Philip Hammond announced an investment of more than £1bn in digital infrastructure by 2020-21 and a boost for fintech, financial technology, as he emphasised the need to improve the national technology offering.
The UK needs to step up as a “world-leader in 5G”, urged the Chancellor of the Exchequer in his first, and last, Autumn Statement. Heavy investment in tech comes as part of Hammond’s plan to raise productivity through innovation and infrastructure.
The new national productivity investment fund unveiled in the statement will provide £740m to roll out full-fibre connections and 5G communications to “improve broadband speed, security and reliability, boost the next generation of mobile connectivity and keep the UK at the forefront of the development of the Internet of Things”.
The investment includes £400m for a new digital infrastructure investment fund, matched by private finance, to invest in new fibre networks over the next four years and work with local areas to create a “much bigger fibre spine across the UK”.
Hammond announced that 100% business rates relief will be provided for new full-fibre infrastructure for a five-year period from April 2017, to support roll-out to more homes and businesses.
The government has pledged to provide funding for a co-ordinated programme of integrated fibre and 5G trials. Further details of the programme will be set out in the next Budget, in March 2017.
The Department for International Trade will be investing £500,000 a year in fintech – financial services technology – and an annual ‘State of UK FinTech’ report for investors will be produced.
The government will launch a network of regional fintech envoys, with Dr Christopher Sier and Claire Braithwaite appointed to promote the Northern Powerhouse’s fintech offering. Braithwaite is ventures and partnership consultant at the Co-operative Group, and also tech advisor to the Manchester Growth Company. She was previously the first head of Tech North. Sier is director of FiNexus and professor of practice at Newcastle University Business School.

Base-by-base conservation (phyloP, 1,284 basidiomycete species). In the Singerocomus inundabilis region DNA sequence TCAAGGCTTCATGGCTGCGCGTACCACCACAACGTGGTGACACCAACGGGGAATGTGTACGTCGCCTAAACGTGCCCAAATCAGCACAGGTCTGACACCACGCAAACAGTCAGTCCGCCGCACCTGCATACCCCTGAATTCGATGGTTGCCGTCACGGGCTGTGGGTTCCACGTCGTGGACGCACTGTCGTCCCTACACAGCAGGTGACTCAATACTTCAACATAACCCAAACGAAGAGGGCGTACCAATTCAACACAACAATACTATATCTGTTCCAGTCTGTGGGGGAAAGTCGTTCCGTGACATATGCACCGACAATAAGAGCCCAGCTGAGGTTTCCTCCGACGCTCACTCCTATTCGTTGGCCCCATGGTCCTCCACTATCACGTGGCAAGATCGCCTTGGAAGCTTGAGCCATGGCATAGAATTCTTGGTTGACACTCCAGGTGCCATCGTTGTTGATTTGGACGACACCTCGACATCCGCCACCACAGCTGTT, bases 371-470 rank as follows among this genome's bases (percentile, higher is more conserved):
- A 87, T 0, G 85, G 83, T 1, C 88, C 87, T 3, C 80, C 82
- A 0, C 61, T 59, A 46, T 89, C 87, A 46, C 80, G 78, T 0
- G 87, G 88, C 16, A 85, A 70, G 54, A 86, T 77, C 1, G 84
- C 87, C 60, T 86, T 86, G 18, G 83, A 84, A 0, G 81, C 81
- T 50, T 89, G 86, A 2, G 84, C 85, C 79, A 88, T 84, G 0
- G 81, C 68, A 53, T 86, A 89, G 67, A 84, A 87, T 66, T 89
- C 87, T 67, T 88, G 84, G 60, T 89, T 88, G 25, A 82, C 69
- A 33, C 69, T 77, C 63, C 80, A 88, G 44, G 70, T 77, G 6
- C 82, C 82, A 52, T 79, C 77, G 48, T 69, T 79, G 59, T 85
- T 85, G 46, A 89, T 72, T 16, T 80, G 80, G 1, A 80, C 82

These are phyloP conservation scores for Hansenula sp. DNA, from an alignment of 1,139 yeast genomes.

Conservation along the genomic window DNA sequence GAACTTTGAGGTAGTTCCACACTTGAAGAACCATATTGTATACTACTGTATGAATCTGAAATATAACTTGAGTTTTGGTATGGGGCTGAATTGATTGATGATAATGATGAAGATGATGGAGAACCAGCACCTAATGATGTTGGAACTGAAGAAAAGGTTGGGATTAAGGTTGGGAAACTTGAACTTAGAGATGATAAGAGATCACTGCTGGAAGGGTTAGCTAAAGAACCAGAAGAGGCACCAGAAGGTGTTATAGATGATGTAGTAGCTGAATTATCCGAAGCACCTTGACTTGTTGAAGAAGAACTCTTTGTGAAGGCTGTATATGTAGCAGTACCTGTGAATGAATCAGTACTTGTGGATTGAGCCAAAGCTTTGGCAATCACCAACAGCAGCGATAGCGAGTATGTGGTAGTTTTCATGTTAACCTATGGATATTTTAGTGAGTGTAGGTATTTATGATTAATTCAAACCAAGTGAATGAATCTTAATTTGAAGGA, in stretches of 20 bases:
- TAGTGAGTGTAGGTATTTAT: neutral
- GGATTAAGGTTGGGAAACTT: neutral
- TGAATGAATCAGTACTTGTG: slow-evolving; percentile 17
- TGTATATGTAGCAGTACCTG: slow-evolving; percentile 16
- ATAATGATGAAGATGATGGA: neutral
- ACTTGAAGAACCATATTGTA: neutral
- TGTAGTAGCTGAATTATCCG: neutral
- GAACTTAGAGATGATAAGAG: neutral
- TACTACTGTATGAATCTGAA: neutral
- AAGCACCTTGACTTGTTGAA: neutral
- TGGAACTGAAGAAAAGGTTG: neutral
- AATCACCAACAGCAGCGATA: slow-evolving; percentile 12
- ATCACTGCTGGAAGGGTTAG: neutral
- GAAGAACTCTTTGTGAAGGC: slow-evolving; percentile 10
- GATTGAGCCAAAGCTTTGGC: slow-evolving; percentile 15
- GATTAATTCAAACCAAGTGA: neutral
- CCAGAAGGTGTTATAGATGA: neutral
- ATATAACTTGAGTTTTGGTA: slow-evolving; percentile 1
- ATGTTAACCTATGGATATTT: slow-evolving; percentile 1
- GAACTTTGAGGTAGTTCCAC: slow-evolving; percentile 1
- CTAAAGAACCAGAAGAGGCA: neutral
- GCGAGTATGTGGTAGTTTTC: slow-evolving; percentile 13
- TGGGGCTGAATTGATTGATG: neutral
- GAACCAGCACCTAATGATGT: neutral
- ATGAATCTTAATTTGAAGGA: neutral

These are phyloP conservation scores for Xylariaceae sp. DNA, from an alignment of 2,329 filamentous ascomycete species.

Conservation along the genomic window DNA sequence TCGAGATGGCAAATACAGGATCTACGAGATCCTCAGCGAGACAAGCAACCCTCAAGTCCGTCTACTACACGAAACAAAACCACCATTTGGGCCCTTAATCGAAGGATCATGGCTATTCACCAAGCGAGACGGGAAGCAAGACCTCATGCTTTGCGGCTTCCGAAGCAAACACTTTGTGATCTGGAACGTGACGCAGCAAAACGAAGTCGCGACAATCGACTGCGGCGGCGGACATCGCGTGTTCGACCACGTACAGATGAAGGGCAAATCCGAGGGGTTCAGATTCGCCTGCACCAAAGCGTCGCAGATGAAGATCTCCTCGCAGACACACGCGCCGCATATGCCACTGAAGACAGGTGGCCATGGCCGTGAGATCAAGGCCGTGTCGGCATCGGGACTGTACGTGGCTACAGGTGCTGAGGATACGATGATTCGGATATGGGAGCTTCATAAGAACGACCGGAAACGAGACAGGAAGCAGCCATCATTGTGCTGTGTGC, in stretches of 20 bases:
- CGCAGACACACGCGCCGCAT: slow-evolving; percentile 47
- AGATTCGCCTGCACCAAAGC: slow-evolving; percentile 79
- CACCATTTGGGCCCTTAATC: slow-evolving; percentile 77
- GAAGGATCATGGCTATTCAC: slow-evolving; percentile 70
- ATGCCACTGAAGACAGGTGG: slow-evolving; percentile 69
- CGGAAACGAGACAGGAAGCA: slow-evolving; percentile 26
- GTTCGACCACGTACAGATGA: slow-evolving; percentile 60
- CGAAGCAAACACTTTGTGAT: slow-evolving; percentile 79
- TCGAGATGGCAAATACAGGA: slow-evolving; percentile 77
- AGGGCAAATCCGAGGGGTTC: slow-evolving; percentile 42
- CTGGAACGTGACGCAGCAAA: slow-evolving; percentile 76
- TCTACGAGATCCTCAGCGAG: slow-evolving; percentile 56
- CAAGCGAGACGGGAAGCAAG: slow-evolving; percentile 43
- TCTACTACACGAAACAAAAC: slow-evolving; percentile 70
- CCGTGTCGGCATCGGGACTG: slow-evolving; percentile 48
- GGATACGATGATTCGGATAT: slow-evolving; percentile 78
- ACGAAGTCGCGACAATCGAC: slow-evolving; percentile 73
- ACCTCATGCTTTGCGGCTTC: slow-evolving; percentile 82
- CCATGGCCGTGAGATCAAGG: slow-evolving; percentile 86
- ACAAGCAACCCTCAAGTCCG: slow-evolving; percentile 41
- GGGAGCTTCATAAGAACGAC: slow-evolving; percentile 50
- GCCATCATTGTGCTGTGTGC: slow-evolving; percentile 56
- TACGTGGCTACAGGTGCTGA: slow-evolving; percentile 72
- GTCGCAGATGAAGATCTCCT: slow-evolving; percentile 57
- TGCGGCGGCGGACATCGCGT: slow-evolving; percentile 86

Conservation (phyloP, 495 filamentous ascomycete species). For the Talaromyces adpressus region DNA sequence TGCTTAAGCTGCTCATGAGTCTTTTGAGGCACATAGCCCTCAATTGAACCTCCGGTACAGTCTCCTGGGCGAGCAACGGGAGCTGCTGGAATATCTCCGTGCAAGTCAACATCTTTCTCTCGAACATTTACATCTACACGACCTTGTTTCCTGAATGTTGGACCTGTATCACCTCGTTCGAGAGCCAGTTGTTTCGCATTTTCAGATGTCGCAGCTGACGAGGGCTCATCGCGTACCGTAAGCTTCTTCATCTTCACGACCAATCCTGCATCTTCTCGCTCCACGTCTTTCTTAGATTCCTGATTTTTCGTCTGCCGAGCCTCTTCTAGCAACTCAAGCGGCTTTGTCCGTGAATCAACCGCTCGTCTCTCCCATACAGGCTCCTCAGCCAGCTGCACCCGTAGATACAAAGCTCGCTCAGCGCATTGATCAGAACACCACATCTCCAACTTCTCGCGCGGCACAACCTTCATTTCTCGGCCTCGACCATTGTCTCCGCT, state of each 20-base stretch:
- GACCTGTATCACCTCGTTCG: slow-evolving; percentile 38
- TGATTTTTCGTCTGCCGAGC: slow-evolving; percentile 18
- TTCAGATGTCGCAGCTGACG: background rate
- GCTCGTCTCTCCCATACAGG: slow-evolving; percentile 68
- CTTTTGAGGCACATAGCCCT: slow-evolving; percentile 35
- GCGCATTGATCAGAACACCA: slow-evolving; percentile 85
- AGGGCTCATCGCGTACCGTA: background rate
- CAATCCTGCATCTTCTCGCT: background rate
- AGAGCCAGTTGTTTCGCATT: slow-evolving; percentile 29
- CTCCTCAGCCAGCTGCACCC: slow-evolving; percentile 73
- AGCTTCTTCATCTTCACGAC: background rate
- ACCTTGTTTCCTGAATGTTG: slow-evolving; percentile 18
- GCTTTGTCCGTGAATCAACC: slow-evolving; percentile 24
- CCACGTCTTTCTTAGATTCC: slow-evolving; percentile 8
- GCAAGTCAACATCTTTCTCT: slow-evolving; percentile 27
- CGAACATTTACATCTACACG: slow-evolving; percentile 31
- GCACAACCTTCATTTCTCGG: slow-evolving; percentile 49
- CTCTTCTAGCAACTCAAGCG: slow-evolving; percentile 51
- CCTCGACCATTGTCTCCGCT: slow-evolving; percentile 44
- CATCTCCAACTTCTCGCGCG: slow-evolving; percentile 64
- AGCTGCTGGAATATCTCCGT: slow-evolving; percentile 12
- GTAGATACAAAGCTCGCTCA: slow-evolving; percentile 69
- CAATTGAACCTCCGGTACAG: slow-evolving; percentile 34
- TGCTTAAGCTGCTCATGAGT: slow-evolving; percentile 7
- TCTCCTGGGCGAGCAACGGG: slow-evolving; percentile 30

Manchester has aspirations to grow its fintech sector, with various hubs and start-ups popping up including the Barclays-backed Rise Manchester centre.
In an agreement with the Joint Money Laundering Steering Group, the government has pledged to modernise guidance on electronic ID verification to support the use of technology to access financial services.
The government will be supporting a FinTech North event in 2017.
The statement also announced legislature to ensure that publicly-funded basic digital skills training will be offered free of charge to adults in England who need it so that “everyone is able to participate in the digital economy”.
Dr Gordon Fletcher, academic unit head for international operations and information management, at the University of Salford Business School, said: “The proposed additional £23bn for the new National Productivity Investment Fund hints that the government is showing positive signs of support for the digital economy and more importantly for emphasising the importance of genuine innovation in the sector.
“However, the statement also hints that the NPIF could merely become the ‘Brexit Buffer’ against the financial uncertainties that departure from the EU will bring. Although £23bn can go a long way, many of the projects listed for the NPIF point back to the traditional transport and housing infrastructure including main road and rail links that will consume much of the budget. These are important and necessary products in their own right but bringing them under the same fund as advanced R&D support offers a lot of wiggle room over five years for a rebalancing of priorities in either direction.”